Dec 27, 2005

Meet Lucy Pevensie

Jill Freud was evacuated to CS Lewis' home during World War II and served as the model for Lucy in the Narnia books.
Lewis wrote the first of the Chronicles in 1948. When it was published two years later he sent a copy to June. "I read them then but haven't read them since," she says. "I had no idea I had any involvement with it at all until three years ago when his stepson wrote to me and said: 'I suppose you know you are the prototype for Lucy?' I didn't. I suppose I should read the book again, to see what I am really like." In the Chronicles, the central character of Queen Lucy the Valiant is the youngest and most innocent of the four evacuees and, at first, she is a little afraid of the shaggy-haired professor they are sent to stay with. She was also the most inquisitive, and the kindest, developing a close relationship with Aslan, the lion, who is son of the Emperor over the sea.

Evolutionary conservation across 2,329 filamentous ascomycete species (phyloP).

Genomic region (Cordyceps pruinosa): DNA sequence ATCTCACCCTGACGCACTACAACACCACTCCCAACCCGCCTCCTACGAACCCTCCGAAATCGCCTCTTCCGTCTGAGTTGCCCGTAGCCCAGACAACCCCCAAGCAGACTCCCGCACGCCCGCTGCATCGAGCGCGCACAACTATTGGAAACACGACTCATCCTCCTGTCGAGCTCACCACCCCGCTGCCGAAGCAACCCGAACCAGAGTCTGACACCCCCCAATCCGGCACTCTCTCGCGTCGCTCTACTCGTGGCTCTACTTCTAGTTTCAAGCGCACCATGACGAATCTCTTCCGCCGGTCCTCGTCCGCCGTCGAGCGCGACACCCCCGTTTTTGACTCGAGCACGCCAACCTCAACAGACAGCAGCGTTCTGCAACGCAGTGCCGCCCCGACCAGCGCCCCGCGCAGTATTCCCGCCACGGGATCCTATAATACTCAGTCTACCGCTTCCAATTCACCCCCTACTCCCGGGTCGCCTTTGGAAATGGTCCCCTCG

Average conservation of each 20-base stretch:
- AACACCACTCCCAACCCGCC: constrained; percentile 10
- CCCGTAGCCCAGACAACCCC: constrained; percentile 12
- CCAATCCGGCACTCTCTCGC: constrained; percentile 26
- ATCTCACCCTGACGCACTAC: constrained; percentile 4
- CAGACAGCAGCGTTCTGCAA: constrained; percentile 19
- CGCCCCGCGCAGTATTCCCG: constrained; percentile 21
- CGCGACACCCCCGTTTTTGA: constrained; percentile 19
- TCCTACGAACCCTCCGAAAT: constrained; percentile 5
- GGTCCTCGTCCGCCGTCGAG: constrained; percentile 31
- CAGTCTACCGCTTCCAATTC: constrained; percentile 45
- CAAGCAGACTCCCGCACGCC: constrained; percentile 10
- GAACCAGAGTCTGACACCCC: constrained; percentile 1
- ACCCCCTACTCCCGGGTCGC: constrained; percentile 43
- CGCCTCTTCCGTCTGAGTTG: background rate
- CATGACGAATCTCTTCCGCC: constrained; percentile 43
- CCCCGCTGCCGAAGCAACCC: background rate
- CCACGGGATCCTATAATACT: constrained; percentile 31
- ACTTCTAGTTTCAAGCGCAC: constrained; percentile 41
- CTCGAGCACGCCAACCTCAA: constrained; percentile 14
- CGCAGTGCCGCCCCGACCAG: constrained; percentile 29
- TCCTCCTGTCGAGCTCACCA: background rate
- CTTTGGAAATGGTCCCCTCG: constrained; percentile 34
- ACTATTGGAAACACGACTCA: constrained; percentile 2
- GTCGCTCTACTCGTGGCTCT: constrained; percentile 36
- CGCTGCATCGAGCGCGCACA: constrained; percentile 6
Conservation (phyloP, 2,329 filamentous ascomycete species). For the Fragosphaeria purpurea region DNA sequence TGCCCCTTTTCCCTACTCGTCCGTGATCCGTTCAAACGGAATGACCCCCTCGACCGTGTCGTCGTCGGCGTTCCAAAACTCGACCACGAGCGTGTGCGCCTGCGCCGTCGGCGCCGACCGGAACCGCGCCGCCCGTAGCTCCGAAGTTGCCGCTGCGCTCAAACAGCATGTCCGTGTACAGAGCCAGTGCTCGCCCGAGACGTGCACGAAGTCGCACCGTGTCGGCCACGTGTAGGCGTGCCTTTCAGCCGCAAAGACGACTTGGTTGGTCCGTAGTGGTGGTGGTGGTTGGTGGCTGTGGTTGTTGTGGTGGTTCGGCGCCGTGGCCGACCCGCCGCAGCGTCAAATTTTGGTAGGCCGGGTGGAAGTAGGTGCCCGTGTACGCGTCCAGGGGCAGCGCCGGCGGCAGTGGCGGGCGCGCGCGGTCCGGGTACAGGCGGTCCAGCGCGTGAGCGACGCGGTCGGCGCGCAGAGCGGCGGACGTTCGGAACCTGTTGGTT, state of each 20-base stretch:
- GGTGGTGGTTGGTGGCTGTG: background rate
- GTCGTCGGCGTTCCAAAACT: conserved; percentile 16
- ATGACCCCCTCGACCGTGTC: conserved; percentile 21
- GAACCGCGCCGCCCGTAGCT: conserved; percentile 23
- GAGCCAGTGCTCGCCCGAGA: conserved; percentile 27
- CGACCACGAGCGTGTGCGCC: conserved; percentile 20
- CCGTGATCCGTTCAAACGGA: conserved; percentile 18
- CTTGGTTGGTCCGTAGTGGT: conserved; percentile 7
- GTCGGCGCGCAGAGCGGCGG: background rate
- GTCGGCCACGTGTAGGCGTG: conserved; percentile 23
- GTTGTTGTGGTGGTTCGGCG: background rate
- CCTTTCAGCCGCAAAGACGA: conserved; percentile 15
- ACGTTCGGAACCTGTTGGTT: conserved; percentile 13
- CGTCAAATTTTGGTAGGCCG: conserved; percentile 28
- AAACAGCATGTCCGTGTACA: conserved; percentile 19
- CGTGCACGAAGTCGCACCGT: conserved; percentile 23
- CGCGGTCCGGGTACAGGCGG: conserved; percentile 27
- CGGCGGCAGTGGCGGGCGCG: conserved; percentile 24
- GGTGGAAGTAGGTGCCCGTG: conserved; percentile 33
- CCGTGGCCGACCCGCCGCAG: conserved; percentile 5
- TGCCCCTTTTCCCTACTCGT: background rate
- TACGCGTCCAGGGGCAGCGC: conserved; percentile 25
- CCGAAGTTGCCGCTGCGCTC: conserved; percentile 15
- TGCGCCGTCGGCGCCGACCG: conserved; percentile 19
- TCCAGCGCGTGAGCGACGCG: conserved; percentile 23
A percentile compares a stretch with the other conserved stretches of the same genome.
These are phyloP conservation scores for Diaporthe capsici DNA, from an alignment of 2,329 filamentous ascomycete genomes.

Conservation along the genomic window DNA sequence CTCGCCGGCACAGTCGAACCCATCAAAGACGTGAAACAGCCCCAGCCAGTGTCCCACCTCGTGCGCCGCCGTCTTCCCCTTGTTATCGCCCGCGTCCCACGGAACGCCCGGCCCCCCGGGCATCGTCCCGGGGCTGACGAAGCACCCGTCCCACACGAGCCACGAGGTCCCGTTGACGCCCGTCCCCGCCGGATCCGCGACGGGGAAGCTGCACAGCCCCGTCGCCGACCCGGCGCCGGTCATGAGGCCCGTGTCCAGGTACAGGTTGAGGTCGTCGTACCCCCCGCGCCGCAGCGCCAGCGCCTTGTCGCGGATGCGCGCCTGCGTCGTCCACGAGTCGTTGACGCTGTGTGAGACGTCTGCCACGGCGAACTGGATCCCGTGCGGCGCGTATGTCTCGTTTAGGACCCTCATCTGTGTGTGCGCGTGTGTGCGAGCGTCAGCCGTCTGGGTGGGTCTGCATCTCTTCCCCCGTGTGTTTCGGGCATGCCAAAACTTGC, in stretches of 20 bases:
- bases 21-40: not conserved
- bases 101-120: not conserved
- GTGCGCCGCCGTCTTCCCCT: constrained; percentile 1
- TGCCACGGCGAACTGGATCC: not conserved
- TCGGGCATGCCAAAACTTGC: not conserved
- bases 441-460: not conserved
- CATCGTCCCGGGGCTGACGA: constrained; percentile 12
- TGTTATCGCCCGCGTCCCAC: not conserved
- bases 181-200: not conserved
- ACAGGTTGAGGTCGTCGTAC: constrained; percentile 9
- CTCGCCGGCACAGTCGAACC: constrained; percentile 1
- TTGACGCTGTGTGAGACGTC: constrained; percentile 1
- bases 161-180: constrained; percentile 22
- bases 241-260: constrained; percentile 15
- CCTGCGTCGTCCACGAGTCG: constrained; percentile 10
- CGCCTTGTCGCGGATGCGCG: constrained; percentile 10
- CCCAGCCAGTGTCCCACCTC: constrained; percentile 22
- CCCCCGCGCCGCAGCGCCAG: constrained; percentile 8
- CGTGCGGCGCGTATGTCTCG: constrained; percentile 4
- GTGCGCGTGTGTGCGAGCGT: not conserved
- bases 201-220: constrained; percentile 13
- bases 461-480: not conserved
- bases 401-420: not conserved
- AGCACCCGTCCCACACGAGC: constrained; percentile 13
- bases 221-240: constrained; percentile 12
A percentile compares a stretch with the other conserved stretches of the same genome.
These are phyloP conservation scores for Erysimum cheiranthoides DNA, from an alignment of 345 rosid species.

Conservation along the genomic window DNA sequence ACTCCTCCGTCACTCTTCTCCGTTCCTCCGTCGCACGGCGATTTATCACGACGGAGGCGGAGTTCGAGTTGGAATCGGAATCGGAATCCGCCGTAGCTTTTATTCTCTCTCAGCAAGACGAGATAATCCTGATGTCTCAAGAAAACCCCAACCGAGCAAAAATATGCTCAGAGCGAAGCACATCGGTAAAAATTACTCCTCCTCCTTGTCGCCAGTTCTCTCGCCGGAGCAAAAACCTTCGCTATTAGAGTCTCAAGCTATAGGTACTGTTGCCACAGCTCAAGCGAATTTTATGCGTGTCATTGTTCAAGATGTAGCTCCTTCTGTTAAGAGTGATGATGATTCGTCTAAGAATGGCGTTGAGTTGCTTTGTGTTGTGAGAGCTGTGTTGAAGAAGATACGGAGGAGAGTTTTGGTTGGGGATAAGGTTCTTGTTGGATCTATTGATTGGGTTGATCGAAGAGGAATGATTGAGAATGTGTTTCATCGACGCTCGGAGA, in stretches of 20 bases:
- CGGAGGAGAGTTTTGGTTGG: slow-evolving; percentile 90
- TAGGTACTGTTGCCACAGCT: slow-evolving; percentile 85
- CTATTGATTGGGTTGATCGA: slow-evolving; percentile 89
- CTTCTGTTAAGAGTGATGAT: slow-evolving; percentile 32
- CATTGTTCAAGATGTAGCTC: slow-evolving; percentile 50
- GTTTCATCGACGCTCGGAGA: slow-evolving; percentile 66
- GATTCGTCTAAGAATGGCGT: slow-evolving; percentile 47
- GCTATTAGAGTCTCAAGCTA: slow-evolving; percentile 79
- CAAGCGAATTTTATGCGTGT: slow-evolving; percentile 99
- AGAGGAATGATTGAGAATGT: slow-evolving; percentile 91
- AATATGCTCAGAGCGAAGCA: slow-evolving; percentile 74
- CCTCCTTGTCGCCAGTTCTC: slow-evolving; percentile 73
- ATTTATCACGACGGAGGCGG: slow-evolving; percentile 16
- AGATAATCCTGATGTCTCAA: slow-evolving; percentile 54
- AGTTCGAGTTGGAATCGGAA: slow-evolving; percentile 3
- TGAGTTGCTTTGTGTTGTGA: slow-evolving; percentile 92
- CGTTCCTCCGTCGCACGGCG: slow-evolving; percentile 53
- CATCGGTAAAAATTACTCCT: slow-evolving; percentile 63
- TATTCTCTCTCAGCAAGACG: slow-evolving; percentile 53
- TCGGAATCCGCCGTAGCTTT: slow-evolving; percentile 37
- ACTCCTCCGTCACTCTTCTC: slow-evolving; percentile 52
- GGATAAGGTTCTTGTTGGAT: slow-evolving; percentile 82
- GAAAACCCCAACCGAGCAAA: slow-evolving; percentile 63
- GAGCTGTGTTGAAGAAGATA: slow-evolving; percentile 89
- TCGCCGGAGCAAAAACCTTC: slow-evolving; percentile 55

Saw and enjoyed the movie The Lion, the Witch and the Wardrobe on Sunday. The star of the show was Georgie Henley, who plays Lucy. She is a charmer, with a gap-toothed smile and big blue eyes who looks younger than her nine years.

I can't remember how old the Lucy of the book is when we first meet her, but this Lucy seemed about six or seven years old, with a slight speech impediment that made her all the more childish. This fit in very well with the story as told on the screen: Six year olds being much more credulous than older children. For example, when Father Christmas shows up Lucy accepts him at once and clamors for presents while the other children hang back, unsure of what to make of him.

But the movie is not a substitute for the books. As I was watching it, I thought how much better it was to encounter Narnia for the first time between the pages of a book than on the screen. I would advise parents to read the book to their children before seeing the movie.

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